OAKLAND, CA - FEBRUARY 6: Kevin Durant #35 of the Oklahoma City Thunder attempts a free throw against the Golden State Warriors on February 6, 2016 at Oracle Arena in Oakland, California. NOTE TO USER: User expressly acknowledges and agrees that, by downloading and or using this photograph, user is consenting to the terms and conditions of Getty Images License Agreement. Mandatory Copyright Notice: Copyright 2016 NBAE (Photo by Noah Graham/NBAE via Getty Images)
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Kevin Durant has not made up his mind about what he will do as a free agent this summer. Until his playoff run ends, whenever that may be for the Thunder, his focus will be on bringing a title to Oklahoma City.

But even he admits he can’t help but think about free agency a little.

The buzz around the league is Golden State is at the front of the line if Durant decides to leave OKC, and he has done some research, reports Marc Spears of Yahoo Sports.

The Warriors play in front of an intimidating Oracle Arena crowd and are expected to debut a new San Francisco arena in 2019. Durant has quietly done his due diligence on the Bay Area, too, sources told Yahoo Sports.

His people — specifically agent Rich Kleiman and personal manager Charlie Bell — would be stupid not to have done some research on not only Golden State but on every other team he might consider: Houston, Miami, Washington, both teams in Los Angeles, the Knicks, and on down the line. Golden State, playing with Stephen Curry, certainly would have its attractions.

I’m still in the camp that Durant signs a 1+1 deal to stay in Oklahoma City (meaning he can opt out after one more season, in 2017), and it’s all about the cash. While he could get 30 percent of a $90 million cap this summer (about $27 million a season to start), with one more year of service in 2017 Durant could get 35 percent of $108 million ($37.8 million to start). That’s a lot of cash. Plus he gets one more chance at a ring with Russell Westbrook and Serge Ibaka, who both are 2017 free agents.

But you can be sure whatever Durant decides, it will be well researched and thought out. And he’s not going to announce it in a live special on ESPN.

Byron Scott expected to start D’Angelo Russell after All-Star break, but hasn’t talked to him about it

Byron Scott D'Angelo Russell
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Communication.

When we talk about Lakers’ coach Byron Scott’s questioned player development skills with young players Julius Randle, Jordan Clarkson, and particularly D'Angelo Russell, it is his old-school lack of communication that comes into question. It’s what is different from what Gregg Popovich or Quin Snyder or other guys developing strong young players have done. From the outside (we’re not in practices/film sessions), we see Scott was not letting Russell play through mistakes — feeling that was rewarding bad behavior — but then not doing a good job communicating what the player is doing wrong.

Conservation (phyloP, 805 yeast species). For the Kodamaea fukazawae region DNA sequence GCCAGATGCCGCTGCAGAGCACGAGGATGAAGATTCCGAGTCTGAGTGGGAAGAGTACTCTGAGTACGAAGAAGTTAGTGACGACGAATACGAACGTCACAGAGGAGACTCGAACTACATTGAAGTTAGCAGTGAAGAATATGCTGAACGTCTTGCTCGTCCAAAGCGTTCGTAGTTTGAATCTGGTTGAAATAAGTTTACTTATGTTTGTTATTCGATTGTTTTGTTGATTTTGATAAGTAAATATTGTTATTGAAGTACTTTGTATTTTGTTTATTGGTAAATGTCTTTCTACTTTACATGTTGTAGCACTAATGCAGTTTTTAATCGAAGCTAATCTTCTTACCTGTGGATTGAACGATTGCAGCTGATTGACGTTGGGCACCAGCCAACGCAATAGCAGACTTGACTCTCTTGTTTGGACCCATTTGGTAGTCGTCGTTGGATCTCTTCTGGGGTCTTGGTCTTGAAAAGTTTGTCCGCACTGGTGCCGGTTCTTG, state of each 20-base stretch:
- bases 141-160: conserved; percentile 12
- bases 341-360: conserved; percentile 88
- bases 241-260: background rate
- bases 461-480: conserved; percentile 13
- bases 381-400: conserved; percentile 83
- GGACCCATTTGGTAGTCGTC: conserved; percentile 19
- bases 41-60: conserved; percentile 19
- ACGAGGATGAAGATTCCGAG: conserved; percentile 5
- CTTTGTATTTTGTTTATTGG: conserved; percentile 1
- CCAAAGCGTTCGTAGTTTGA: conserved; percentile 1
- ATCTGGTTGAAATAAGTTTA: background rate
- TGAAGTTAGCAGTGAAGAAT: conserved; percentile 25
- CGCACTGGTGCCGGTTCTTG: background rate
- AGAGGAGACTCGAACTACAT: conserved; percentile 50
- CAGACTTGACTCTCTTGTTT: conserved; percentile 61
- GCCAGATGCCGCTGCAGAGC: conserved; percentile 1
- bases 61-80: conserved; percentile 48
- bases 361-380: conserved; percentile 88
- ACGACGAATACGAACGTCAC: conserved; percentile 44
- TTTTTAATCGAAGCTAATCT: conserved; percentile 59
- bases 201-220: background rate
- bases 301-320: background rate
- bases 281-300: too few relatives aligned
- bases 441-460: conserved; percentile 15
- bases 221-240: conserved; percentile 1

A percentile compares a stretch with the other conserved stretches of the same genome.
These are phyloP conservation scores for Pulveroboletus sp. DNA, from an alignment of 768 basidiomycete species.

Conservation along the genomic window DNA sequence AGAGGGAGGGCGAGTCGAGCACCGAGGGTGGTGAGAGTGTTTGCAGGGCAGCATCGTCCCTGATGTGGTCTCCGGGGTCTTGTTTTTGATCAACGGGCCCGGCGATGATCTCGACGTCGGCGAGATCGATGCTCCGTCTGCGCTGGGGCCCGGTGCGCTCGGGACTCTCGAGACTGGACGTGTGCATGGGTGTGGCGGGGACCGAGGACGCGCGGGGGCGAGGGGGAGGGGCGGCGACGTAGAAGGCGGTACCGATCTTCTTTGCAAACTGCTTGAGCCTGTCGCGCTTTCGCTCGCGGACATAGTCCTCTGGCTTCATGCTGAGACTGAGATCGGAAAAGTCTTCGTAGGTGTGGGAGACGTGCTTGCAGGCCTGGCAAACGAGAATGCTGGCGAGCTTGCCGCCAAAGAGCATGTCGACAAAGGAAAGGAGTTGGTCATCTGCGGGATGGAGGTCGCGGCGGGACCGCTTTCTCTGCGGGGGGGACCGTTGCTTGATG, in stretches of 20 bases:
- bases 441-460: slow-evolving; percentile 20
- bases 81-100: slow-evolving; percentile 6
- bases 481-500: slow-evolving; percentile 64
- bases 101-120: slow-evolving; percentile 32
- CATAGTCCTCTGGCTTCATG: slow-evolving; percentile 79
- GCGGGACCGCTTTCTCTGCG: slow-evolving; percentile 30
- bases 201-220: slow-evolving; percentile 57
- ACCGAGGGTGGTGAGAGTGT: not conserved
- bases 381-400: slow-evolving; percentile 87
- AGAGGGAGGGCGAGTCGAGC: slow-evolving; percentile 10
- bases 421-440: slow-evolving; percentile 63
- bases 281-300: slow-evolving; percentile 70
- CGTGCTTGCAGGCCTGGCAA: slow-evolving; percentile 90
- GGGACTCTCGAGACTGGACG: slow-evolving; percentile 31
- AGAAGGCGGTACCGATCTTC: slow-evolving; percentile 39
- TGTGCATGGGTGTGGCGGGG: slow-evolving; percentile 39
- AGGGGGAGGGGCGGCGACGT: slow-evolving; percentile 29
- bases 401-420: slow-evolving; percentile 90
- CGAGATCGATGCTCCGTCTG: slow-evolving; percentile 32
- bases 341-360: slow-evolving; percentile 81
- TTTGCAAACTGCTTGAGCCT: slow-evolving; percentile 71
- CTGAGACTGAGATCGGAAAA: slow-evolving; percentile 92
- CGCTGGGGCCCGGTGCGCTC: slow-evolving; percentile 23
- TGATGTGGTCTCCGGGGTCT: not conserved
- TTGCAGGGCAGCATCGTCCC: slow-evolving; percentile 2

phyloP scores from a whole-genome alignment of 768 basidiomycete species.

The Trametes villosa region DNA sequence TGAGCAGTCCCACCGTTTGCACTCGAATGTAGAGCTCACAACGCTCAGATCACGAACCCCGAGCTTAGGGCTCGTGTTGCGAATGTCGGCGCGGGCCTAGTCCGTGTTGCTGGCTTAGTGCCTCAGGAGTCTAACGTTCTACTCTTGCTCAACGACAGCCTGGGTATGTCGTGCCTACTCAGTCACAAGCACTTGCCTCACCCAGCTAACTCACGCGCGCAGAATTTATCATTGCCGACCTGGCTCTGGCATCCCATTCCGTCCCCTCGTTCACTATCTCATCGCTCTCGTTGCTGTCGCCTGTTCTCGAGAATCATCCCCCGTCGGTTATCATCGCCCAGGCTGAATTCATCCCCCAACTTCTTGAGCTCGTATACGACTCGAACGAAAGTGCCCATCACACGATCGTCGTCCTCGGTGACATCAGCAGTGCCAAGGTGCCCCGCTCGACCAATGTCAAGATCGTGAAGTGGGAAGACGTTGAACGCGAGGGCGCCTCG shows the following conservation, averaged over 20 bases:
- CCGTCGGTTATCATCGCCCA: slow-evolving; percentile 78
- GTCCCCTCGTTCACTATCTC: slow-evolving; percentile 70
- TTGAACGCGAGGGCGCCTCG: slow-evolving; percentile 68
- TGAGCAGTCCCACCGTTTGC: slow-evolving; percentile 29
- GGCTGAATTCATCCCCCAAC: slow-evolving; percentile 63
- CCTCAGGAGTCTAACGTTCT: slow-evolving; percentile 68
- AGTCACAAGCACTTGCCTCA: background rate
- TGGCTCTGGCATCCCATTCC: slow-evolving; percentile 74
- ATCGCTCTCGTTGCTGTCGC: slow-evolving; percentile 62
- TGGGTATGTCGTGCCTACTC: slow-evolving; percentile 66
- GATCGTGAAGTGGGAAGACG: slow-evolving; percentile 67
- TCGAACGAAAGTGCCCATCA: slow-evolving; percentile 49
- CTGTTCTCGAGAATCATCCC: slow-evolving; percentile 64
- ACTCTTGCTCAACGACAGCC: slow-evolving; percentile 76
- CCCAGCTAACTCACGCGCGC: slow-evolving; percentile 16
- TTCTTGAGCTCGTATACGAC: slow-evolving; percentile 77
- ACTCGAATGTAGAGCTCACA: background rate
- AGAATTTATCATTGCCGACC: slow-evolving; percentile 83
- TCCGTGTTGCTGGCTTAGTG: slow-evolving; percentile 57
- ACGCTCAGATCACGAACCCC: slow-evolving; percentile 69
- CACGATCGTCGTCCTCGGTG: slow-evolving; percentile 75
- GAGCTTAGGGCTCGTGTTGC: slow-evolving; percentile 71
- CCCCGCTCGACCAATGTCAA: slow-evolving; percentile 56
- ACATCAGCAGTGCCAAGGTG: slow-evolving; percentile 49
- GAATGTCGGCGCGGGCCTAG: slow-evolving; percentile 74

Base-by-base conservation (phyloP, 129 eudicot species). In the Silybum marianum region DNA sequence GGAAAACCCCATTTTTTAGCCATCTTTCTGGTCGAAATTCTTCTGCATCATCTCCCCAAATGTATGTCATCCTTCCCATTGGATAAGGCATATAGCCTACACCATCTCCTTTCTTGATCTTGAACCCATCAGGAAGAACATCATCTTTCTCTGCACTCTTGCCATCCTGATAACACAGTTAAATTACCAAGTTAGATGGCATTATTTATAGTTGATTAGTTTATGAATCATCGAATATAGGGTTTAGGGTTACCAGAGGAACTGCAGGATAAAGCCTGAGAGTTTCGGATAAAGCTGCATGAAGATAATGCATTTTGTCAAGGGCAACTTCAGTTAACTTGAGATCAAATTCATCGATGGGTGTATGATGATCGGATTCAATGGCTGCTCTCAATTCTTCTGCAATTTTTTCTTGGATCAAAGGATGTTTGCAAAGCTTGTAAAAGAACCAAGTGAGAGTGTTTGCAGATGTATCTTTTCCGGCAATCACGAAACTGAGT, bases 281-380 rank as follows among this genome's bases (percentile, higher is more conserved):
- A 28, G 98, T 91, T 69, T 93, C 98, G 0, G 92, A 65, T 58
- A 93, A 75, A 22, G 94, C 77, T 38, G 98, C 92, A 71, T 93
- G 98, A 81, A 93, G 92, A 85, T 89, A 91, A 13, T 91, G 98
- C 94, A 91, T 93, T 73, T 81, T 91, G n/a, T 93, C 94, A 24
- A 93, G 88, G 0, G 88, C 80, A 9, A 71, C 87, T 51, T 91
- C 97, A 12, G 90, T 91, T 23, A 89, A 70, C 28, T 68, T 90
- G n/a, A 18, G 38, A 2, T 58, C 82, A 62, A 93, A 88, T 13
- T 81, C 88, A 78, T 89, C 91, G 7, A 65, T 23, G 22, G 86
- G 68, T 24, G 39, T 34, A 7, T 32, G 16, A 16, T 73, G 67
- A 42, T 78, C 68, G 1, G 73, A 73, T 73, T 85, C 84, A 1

This comment from Scott, via Mark Medina of the Los Angeles Daily News, sums it up perfectly.

Scott plans to start Russell after NBA All-Star weekend (Feb. 12-14). But Scott said the two have not talked about that issue.

“He’s not old enough for me to have a meeting and discuss, ‘What do you think?’” Scott said.

I would say you should have that meeting — it’s called a teachable moment. “What do you think? Well here is what I see that is different.”

Part of what is going on with Scott and Russell is the concern from some in the Lakers’ camp that Russell is a little too full of himself, that his ego is too big, and it could become a problem. So they are trying to take him down a peg. I would say that for a smart player — and Russell is that — the game is humbling and will take care of the ego issue. But you’ve got to give him run to develop him.

Play him, and then communicate with him. It’s a system that does worth with modern players.

Nikola Vucevic hits fade-away game winner for Magic against Hawks

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The Hawks almost came back and won this — Atlanta went on an 8-0 run in the final minutes to tie the game at 94-94 with Orlando. The Magic had one last chance with 2.2 seconds left.

Nikola Vucevic nailed it.

Can’t blame Al Horford‘s defense on this one, he pushed Vucevic out and contested the shot. But in a make-or-miss league Vucevic nailed the game winner, Orlando wins 96-94.

If that looks familiar, Vucevic knocked down pretty much the same shot against the Lakers earlier this season.